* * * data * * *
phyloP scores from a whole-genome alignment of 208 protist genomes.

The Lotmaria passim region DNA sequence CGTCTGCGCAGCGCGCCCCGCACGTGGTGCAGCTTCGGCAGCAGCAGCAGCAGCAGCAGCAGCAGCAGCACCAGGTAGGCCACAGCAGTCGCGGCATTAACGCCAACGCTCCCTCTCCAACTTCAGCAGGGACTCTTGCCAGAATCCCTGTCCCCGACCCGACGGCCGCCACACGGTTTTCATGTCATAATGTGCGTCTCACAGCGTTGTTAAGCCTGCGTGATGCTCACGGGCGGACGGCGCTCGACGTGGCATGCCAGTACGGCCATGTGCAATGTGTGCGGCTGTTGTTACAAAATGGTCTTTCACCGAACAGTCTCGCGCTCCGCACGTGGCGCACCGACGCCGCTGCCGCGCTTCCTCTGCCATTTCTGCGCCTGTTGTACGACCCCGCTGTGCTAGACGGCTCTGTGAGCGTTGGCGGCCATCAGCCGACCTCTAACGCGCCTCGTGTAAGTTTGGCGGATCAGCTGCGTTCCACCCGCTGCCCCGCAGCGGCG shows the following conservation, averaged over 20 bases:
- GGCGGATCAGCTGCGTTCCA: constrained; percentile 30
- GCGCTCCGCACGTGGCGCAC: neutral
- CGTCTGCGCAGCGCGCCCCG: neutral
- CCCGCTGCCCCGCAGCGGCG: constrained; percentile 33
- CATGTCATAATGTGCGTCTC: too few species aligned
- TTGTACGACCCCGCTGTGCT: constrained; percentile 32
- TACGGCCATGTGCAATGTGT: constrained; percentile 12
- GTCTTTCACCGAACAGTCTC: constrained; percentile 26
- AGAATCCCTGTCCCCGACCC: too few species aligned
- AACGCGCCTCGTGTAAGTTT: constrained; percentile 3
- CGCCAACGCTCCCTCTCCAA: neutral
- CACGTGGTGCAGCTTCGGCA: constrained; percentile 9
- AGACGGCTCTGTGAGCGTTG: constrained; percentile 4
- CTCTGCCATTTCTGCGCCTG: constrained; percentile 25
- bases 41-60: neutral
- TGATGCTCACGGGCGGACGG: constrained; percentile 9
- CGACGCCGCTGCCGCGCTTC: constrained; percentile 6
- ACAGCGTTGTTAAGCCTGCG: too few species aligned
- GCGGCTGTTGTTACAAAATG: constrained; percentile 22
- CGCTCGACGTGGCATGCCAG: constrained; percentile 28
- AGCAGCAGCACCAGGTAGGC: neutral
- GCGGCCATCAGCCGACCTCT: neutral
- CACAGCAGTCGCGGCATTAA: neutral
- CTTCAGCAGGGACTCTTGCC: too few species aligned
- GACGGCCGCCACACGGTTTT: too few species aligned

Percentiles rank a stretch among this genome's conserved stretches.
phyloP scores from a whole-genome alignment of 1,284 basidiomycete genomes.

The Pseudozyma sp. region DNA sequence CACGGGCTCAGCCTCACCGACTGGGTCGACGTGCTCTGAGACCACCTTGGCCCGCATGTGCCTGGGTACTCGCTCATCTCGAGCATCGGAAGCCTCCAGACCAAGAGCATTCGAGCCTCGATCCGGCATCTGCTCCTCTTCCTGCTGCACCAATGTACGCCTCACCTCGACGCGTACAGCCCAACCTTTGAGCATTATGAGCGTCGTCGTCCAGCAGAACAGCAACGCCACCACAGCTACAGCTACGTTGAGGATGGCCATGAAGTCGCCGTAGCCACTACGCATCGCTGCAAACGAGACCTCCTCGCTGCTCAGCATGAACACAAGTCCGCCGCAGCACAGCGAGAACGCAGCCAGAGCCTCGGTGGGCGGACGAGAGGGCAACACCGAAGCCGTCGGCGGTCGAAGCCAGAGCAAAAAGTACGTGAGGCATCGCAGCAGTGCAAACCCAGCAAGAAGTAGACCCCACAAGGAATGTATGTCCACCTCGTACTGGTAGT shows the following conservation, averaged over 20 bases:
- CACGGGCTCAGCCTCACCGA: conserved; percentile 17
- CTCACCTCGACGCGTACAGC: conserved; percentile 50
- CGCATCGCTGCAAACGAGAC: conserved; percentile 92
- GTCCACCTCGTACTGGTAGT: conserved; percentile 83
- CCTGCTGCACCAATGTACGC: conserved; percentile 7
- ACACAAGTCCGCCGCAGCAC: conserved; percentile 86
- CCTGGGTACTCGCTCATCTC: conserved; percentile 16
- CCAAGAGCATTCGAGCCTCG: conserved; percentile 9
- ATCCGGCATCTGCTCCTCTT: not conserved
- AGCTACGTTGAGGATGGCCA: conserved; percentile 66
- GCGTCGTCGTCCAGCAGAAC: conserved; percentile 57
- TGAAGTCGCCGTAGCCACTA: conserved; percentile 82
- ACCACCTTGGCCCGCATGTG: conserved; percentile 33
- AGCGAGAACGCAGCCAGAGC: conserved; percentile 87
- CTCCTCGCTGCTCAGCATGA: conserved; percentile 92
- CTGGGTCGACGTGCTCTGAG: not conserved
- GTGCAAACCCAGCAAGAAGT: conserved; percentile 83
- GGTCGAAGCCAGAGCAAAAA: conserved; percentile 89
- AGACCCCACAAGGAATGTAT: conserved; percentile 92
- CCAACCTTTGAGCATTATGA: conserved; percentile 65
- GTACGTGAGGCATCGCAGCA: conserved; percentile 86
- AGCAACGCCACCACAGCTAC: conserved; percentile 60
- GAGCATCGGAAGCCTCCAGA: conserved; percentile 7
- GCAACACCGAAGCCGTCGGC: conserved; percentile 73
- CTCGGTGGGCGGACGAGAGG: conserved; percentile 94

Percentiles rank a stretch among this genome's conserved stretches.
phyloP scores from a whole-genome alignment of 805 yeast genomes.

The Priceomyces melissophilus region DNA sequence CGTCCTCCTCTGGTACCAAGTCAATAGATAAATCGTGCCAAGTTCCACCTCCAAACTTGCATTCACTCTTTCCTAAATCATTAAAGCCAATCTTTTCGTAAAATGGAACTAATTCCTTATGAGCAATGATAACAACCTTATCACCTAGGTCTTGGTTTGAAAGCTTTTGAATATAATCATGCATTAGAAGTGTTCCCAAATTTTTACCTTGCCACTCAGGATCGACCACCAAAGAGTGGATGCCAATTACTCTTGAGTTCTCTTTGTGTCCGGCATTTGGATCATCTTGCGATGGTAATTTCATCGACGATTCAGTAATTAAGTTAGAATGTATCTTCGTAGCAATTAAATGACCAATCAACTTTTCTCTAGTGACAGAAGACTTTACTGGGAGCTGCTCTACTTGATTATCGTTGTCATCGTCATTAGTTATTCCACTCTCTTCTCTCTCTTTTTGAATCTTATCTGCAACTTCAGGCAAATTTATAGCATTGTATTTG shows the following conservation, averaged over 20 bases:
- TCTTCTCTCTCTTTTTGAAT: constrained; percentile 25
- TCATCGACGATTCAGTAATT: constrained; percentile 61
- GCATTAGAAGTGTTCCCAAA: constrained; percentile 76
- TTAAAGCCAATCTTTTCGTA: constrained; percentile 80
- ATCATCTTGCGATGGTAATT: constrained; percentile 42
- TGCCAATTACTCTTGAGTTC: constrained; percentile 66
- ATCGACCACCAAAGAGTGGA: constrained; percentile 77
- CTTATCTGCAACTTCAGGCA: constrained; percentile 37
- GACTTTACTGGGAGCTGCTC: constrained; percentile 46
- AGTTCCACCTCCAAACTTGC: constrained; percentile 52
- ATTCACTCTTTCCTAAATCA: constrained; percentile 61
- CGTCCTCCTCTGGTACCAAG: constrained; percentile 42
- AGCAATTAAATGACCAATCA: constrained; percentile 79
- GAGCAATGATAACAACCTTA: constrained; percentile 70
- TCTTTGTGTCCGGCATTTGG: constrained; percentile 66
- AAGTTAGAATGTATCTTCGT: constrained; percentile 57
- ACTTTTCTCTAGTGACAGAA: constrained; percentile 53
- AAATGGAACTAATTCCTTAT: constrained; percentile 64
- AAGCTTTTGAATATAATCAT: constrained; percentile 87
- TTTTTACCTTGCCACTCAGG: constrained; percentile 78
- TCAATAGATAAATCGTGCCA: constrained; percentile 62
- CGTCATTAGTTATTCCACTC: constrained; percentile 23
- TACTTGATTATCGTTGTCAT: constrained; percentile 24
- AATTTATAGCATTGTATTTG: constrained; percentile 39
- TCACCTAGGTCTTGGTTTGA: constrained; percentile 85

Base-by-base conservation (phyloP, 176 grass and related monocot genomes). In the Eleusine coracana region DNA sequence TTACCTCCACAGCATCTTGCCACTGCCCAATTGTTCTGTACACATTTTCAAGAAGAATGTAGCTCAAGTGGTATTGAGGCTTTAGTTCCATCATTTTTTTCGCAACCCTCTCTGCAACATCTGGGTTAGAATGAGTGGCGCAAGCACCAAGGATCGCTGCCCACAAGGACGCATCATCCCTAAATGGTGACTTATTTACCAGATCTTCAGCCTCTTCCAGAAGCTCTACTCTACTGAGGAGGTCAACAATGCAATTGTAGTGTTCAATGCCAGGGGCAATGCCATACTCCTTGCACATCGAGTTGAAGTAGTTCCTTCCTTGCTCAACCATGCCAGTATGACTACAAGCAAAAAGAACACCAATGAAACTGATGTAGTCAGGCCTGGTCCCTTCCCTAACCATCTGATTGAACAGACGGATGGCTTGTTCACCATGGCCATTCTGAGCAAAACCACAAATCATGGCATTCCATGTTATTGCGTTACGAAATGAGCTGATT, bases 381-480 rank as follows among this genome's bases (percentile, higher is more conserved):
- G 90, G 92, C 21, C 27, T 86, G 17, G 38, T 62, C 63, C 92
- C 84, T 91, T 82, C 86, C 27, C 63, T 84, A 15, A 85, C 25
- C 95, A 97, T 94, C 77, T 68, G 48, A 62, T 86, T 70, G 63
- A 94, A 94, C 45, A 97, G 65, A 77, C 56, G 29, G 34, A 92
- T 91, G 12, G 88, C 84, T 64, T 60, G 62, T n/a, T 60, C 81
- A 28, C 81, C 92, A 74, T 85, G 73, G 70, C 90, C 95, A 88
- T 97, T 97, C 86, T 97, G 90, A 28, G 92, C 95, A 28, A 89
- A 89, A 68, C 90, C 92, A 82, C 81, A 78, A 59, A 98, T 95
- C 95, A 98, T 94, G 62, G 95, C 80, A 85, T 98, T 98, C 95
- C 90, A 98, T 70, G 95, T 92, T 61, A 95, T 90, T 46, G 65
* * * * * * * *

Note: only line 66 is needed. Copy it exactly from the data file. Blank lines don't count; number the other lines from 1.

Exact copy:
- CTTATCTGCAACTTCAGGCA: constrained; percentile 37